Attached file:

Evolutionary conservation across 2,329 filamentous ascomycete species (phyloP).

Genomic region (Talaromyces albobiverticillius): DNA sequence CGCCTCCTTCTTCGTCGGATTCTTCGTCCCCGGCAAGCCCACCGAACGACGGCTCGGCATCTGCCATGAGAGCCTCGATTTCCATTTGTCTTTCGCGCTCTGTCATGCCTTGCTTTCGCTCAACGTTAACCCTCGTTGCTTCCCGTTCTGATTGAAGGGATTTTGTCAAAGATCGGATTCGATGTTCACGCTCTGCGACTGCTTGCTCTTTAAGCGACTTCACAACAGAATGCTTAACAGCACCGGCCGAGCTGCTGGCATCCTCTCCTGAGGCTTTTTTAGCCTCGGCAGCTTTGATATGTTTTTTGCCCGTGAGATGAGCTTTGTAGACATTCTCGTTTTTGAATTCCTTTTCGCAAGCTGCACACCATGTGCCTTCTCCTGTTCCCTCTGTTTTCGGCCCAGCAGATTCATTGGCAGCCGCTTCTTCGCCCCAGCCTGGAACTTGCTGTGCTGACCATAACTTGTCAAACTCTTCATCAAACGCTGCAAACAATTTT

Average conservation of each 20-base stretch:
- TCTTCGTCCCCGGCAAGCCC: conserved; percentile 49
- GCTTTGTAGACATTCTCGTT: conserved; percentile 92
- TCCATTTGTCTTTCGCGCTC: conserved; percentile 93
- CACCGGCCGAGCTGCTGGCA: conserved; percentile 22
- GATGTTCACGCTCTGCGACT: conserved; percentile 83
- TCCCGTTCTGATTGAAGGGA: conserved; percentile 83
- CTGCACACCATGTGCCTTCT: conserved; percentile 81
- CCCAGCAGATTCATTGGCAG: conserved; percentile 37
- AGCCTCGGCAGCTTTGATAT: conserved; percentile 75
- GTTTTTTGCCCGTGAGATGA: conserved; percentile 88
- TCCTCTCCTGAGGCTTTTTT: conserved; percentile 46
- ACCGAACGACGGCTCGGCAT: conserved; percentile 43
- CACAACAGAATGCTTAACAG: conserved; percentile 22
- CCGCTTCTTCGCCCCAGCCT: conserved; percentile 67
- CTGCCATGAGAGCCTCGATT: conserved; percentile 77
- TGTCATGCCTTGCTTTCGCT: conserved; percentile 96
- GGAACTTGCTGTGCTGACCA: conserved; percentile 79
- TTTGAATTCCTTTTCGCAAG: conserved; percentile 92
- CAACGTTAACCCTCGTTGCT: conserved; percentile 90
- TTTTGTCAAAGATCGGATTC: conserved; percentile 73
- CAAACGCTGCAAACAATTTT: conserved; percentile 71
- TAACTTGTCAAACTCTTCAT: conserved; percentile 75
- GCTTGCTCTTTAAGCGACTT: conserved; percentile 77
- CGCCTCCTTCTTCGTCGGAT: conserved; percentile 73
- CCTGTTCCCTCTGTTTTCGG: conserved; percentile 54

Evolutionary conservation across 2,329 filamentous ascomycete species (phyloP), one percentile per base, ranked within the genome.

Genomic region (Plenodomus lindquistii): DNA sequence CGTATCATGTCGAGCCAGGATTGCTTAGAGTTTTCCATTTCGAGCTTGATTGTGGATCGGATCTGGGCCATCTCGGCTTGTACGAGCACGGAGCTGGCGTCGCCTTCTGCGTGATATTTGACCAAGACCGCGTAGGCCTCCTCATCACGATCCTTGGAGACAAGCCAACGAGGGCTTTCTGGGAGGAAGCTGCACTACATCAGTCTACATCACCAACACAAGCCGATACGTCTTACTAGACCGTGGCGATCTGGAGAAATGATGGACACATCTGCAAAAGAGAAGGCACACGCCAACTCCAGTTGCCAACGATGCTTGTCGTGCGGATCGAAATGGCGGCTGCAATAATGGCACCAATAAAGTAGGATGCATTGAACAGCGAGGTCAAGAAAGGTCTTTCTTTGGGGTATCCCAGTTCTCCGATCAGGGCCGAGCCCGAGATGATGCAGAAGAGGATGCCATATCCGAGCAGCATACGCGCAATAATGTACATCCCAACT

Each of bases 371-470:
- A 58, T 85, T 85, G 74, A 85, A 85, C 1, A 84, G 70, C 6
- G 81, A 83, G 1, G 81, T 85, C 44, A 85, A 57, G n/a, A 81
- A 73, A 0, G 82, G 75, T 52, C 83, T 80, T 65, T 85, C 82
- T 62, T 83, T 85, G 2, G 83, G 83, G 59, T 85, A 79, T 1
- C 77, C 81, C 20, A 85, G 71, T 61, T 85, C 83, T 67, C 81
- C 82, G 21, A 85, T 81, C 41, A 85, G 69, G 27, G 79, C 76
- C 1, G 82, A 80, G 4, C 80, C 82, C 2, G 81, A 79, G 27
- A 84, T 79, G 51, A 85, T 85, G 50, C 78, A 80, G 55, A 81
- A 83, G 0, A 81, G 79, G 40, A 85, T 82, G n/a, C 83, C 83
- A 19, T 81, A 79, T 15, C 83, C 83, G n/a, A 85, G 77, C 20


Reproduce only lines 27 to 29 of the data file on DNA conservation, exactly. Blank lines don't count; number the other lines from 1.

- CGCCTCCTTCTTCGTCGGAT: conserved; percentile 73
- CCTGTTCCCTCTGTTTTCGG: conserved; percentile 54

Evolutionary conservation across 2,329 filamentous ascomycete species (phyloP), one percentile per base, ranked within the genome.